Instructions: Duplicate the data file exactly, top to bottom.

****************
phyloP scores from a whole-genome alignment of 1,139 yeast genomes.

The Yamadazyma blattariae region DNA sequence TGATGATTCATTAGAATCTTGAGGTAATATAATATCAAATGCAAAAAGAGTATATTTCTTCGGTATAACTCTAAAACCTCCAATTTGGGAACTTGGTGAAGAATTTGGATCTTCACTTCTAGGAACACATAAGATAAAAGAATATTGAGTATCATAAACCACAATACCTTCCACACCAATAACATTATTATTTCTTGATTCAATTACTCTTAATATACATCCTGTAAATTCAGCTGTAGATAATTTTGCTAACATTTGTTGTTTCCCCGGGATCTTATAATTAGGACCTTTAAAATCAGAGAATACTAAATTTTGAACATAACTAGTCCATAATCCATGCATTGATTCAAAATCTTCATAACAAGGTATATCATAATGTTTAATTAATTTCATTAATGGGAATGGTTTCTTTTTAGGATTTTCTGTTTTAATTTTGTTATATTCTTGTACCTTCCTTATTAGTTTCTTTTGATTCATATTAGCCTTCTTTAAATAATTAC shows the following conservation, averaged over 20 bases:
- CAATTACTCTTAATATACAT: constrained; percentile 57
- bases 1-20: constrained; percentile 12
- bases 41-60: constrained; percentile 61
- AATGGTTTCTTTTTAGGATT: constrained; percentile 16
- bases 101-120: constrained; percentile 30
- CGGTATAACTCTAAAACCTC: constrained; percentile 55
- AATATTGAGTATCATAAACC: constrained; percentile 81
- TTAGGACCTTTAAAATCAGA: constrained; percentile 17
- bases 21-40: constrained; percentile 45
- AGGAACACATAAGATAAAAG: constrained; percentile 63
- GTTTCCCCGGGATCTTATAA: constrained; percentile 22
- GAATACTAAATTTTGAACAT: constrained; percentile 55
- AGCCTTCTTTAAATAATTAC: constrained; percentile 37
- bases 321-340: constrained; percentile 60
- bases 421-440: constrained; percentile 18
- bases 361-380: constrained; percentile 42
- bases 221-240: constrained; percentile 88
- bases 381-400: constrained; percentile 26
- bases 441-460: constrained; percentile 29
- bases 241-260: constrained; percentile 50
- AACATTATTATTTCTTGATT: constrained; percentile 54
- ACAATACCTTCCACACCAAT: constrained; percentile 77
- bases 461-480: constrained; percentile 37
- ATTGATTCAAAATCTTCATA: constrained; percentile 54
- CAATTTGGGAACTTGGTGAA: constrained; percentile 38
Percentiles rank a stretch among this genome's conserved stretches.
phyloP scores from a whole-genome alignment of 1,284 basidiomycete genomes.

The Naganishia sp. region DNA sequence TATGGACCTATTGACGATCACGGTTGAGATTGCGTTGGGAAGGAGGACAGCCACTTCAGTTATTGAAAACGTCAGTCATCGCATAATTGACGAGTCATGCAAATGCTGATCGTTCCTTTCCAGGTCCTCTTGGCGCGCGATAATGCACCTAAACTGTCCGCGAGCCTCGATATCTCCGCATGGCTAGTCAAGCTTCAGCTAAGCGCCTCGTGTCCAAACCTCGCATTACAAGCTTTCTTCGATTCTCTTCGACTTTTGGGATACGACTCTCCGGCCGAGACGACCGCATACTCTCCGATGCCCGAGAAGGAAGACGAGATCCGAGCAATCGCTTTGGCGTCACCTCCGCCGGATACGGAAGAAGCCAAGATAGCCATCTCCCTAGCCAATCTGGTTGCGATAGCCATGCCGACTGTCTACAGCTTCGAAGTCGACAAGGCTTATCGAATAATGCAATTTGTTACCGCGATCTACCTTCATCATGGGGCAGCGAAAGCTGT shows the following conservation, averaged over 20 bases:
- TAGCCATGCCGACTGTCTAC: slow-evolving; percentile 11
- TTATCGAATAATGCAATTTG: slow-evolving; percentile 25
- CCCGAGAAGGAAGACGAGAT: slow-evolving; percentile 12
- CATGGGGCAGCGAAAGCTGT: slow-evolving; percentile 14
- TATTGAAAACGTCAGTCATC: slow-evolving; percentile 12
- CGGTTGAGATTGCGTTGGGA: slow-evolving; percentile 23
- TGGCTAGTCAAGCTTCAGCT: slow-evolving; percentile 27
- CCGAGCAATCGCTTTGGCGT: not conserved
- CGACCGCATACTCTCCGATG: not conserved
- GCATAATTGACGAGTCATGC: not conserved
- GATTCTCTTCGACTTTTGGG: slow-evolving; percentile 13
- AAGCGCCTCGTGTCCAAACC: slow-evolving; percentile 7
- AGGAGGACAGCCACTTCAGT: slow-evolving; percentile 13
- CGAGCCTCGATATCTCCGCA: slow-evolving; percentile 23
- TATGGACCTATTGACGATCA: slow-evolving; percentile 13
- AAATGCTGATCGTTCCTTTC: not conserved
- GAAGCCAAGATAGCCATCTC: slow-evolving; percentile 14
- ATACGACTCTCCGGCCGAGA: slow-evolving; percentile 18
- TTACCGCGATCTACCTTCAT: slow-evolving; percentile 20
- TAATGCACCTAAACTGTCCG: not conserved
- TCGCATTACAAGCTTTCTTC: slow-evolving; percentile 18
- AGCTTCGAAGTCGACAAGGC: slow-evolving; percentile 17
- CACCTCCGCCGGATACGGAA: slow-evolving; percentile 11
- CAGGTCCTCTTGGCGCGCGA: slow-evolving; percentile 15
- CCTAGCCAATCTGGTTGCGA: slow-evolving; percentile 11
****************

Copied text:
phyloP scores from a whole-genome alignment of 1,139 yeast genomes.

The Yamadazyma blattariae region DNA sequence TGATGATTCATTAGAATCTTGAGGTAATATAATATCAAATGCAAAAAGAGTATATTTCTTCGGTATAACTCTAAAACCTCCAATTTGGGAACTTGGTGAAGAATTTGGATCTTCACTTCTAGGAACACATAAGATAAAAGAATATTGAGTATCATAAACCACAATACCTTCCACACCAATAACATTATTATTTCTTGATTCAATTACTCTTAATATACATCCTGTAAATTCAGCTGTAGATAATTTTGCTAACATTTGTTGTTTCCCCGGGATCTTATAATTAGGACCTTTAAAATCAGAGAATACTAAATTTTGAACATAACTAGTCCATAATCCATGCATTGATTCAAAATCTTCATAACAAGGTATATCATAATGTTTAATTAATTTCATTAATGGGAATGGTTTCTTTTTAGGATTTTCTGTTTTAATTTTGTTATATTCTTGTACCTTCCTTATTAGTTTCTTTTGATTCATATTAGCCTTCTTTAAATAATTAC shows the following conservation, averaged over 20 bases:
- CAATTACTCTTAATATACAT: constrained; percentile 57
- bases 1-20: constrained; percentile 12
- bases 41-60: constrained; percentile 61
- AATGGTTTCTTTTTAGGATT: constrained; percentile 16
- bases 101-120: constrained; percentile 30
- CGGTATAACTCTAAAACCTC: constrained; percentile 55
- AATATTGAGTATCATAAACC: constrained; percentile 81
- TTAGGACCTTTAAAATCAGA: constrained; percentile 17
- bases 21-40: constrained; percentile 45
- AGGAACACATAAGATAAAAG: constrained; percentile 63
- GTTTCCCCGGGATCTTATAA: constrained; percentile 22
- GAATACTAAATTTTGAACAT: constrained; percentile 55
- AGCCTTCTTTAAATAATTAC: constrained; percentile 37
- bases 321-340: constrained; percentile 60
- bases 421-440: constrained; percentile 18
- bases 361-380: constrained; percentile 42
- bases 221-240: constrained; percentile 88
- bases 381-400: constrained; percentile 26
- bases 441-460: constrained; percentile 29
- bases 241-260: constrained; percentile 50
- AACATTATTATTTCTTGATT: constrained; percentile 54
- ACAATACCTTCCACACCAAT: constrained; percentile 77
- bases 461-480: constrained; percentile 37
- ATTGATTCAAAATCTTCATA: constrained; percentile 54
- CAATTTGGGAACTTGGTGAA: constrained; percentile 38
Percentiles rank a stretch among this genome's conserved stretches.
phyloP scores from a whole-genome alignment of 1,284 basidiomycete genomes.

The Naganishia sp. region DNA sequence TATGGACCTATTGACGATCACGGTTGAGATTGCGTTGGGAAGGAGGACAGCCACTTCAGTTATTGAAAACGTCAGTCATCGCATAATTGACGAGTCATGCAAATGCTGATCGTTCCTTTCCAGGTCCTCTTGGCGCGCGATAATGCACCTAAACTGTCCGCGAGCCTCGATATCTCCGCATGGCTAGTCAAGCTTCAGCTAAGCGCCTCGTGTCCAAACCTCGCATTACAAGCTTTCTTCGATTCTCTTCGACTTTTGGGATACGACTCTCCGGCCGAGACGACCGCATACTCTCCGATGCCCGAGAAGGAAGACGAGATCCGAGCAATCGCTTTGGCGTCACCTCCGCCGGATACGGAAGAAGCCAAGATAGCCATCTCCCTAGCCAATCTGGTTGCGATAGCCATGCCGACTGTCTACAGCTTCGAAGTCGACAAGGCTTATCGAATAATGCAATTTGTTACCGCGATCTACCTTCATCATGGGGCAGCGAAAGCTGT shows the following conservation, averaged over 20 bases:
- TAGCCATGCCGACTGTCTAC: slow-evolving; percentile 11
- TTATCGAATAATGCAATTTG: slow-evolving; percentile 25
- CCCGAGAAGGAAGACGAGAT: slow-evolving; percentile 12
- CATGGGGCAGCGAAAGCTGT: slow-evolving; percentile 14
- TATTGAAAACGTCAGTCATC: slow-evolving; percentile 12
- CGGTTGAGATTGCGTTGGGA: slow-evolving; percentile 23
- TGGCTAGTCAAGCTTCAGCT: slow-evolving; percentile 27
- CCGAGCAATCGCTTTGGCGT: not conserved
- CGACCGCATACTCTCCGATG: not conserved
- GCATAATTGACGAGTCATGC: not conserved
- GATTCTCTTCGACTTTTGGG: slow-evolving; percentile 13
- AAGCGCCTCGTGTCCAAACC: slow-evolving; percentile 7
- AGGAGGACAGCCACTTCAGT: slow-evolving; percentile 13
- CGAGCCTCGATATCTCCGCA: slow-evolving; percentile 23
- TATGGACCTATTGACGATCA: slow-evolving; percentile 13
- AAATGCTGATCGTTCCTTTC: not conserved
- GAAGCCAAGATAGCCATCTC: slow-evolving; percentile 14
- ATACGACTCTCCGGCCGAGA: slow-evolving; percentile 18
- TTACCGCGATCTACCTTCAT: slow-evolving; percentile 20
- TAATGCACCTAAACTGTCCG: not conserved
- TCGCATTACAAGCTTTCTTC: slow-evolving; percentile 18
- AGCTTCGAAGTCGACAAGGC: slow-evolving; percentile 17
- CACCTCCGCCGGATACGGAA: slow-evolving; percentile 11
- CAGGTCCTCTTGGCGCGCGA: slow-evolving; percentile 15
- CCTAGCCAATCTGGTTGCGA: slow-evolving; percentile 11